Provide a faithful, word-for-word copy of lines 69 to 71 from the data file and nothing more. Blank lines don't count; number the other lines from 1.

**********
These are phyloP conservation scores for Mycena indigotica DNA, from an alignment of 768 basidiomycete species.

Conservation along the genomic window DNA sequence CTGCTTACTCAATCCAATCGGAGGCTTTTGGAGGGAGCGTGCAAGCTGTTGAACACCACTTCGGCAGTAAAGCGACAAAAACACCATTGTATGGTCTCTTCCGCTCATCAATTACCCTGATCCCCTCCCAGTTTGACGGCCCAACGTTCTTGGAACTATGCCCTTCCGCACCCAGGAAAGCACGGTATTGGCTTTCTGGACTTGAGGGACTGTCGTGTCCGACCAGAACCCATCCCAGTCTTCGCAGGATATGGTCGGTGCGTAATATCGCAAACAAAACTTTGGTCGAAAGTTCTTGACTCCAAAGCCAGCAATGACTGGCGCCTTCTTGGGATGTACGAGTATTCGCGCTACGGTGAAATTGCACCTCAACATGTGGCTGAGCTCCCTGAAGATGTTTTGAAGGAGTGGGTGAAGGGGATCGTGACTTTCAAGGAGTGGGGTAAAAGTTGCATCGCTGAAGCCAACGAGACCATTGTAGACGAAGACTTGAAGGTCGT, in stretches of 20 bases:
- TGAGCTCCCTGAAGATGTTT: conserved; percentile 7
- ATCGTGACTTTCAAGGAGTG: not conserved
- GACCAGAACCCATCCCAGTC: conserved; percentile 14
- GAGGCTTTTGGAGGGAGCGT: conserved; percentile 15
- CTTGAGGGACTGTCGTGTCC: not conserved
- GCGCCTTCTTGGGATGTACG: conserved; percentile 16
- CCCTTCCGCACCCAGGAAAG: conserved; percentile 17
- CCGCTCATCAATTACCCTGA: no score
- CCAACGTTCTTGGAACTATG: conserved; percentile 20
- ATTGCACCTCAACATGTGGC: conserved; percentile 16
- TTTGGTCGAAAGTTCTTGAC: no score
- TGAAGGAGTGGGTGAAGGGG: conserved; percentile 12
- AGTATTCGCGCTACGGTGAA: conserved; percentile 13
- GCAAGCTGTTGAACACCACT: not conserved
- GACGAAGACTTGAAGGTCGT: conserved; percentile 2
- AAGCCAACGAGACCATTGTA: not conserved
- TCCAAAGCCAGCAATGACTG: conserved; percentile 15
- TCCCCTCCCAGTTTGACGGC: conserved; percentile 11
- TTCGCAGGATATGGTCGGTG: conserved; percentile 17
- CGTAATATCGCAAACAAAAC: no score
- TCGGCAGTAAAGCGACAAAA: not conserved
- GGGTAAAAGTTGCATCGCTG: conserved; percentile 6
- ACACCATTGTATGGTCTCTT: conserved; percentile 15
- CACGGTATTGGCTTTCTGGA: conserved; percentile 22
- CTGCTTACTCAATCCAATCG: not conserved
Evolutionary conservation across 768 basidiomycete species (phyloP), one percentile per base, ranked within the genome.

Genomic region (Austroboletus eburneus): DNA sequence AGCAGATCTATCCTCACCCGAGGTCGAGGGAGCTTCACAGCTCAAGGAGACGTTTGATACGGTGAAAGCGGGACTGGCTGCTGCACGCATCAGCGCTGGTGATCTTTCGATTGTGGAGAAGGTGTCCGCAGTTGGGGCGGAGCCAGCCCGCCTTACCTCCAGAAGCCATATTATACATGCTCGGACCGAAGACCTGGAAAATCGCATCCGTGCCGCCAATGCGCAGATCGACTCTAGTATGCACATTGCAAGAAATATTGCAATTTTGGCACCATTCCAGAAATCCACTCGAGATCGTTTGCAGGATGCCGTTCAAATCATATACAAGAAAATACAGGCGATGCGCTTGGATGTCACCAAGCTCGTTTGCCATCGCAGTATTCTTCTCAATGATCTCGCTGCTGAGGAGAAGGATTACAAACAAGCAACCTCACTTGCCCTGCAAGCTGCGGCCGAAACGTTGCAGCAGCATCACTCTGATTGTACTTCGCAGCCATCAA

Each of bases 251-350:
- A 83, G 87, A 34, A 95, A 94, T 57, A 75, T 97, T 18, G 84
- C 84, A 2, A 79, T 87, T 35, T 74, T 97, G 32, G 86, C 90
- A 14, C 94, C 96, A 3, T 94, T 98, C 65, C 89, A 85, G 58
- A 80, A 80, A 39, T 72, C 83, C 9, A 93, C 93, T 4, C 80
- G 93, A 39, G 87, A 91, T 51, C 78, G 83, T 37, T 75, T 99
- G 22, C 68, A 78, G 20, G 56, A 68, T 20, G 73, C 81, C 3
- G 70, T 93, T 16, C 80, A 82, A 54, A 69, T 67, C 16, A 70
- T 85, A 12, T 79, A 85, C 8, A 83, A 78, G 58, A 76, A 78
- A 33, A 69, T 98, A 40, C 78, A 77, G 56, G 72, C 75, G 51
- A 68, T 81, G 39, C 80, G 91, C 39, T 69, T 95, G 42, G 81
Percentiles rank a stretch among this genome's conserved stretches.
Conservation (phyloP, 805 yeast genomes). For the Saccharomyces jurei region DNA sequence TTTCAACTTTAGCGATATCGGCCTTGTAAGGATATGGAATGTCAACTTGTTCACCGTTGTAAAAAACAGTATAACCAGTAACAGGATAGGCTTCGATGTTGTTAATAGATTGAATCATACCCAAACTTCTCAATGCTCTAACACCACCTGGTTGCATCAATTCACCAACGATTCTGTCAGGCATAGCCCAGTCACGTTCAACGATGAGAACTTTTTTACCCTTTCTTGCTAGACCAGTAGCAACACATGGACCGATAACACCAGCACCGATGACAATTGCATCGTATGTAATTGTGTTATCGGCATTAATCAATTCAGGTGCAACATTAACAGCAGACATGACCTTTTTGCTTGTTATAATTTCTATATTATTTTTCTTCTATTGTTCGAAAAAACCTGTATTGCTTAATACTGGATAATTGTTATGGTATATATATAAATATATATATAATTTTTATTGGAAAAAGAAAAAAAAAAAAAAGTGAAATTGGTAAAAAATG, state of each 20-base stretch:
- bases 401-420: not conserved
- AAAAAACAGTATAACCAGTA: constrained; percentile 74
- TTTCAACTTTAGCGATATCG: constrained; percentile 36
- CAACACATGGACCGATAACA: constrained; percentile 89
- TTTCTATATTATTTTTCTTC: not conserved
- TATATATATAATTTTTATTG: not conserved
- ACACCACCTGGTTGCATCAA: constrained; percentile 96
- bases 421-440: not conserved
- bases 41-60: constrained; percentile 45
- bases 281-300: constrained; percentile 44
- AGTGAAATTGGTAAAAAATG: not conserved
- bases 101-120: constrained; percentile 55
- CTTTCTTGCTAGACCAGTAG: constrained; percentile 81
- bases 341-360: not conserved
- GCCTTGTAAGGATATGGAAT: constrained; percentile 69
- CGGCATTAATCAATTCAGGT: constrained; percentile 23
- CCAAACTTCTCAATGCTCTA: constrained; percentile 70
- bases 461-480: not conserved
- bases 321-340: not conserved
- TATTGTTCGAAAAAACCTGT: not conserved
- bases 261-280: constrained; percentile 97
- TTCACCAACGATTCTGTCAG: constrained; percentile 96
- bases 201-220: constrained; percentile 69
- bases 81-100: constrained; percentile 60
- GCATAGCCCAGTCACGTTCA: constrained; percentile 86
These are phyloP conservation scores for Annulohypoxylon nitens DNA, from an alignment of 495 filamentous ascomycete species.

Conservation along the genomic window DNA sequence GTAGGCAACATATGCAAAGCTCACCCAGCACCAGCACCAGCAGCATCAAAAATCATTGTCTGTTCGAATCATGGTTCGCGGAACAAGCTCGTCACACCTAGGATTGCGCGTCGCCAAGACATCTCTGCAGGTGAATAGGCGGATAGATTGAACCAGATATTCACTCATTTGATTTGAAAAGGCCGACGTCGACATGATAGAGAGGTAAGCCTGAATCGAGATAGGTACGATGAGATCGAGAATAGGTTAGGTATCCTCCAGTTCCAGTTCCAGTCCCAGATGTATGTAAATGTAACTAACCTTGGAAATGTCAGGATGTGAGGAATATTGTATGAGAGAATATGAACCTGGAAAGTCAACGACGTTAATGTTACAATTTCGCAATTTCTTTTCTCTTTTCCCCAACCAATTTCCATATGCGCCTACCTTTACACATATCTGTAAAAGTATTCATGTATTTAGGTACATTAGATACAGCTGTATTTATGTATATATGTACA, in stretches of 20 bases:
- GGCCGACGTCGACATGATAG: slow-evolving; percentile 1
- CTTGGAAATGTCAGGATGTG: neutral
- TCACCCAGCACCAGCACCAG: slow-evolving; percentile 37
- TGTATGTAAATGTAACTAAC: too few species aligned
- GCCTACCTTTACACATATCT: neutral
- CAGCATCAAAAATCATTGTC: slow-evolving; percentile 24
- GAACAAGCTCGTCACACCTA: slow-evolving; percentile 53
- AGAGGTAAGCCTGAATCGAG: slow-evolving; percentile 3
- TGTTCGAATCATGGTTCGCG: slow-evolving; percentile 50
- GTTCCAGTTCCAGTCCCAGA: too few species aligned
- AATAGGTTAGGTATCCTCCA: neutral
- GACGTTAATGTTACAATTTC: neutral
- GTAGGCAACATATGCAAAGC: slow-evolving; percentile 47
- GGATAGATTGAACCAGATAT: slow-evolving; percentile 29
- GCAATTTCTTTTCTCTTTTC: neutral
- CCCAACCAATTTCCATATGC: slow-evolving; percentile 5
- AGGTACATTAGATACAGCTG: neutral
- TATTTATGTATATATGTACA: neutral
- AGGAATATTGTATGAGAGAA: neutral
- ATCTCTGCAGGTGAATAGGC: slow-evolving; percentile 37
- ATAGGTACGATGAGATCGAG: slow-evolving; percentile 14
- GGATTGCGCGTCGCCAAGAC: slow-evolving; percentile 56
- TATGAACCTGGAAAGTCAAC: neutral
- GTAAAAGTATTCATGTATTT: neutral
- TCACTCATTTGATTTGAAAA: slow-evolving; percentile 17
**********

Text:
Conservation along the genomic window DNA sequence GTAGGCAACATATGCAAAGCTCACCCAGCACCAGCACCAGCAGCATCAAAAATCATTGTCTGTTCGAATCATGGTTCGCGGAACAAGCTCGTCACACCTAGGATTGCGCGTCGCCAAGACATCTCTGCAGGTGAATAGGCGGATAGATTGAACCAGATATTCACTCATTTGATTTGAAAAGGCCGACGTCGACATGATAGAGAGGTAAGCCTGAATCGAGATAGGTACGATGAGATCGAGAATAGGTTAGGTATCCTCCAGTTCCAGTTCCAGTCCCAGATGTATGTAAATGTAACTAACCTTGGAAATGTCAGGATGTGAGGAATATTGTATGAGAGAATATGAACCTGGAAAGTCAACGACGTTAATGTTACAATTTCGCAATTTCTTTTCTCTTTTCCCCAACCAATTTCCATATGCGCCTACCTTTACACATATCTGTAAAAGTATTCATGTATTTAGGTACATTAGATACAGCTGTATTTATGTATATATGTACA, in stretches of 20 bases:
- GGCCGACGTCGACATGATAG: slow-evolving; percentile 1
- CTTGGAAATGTCAGGATGTG: neutral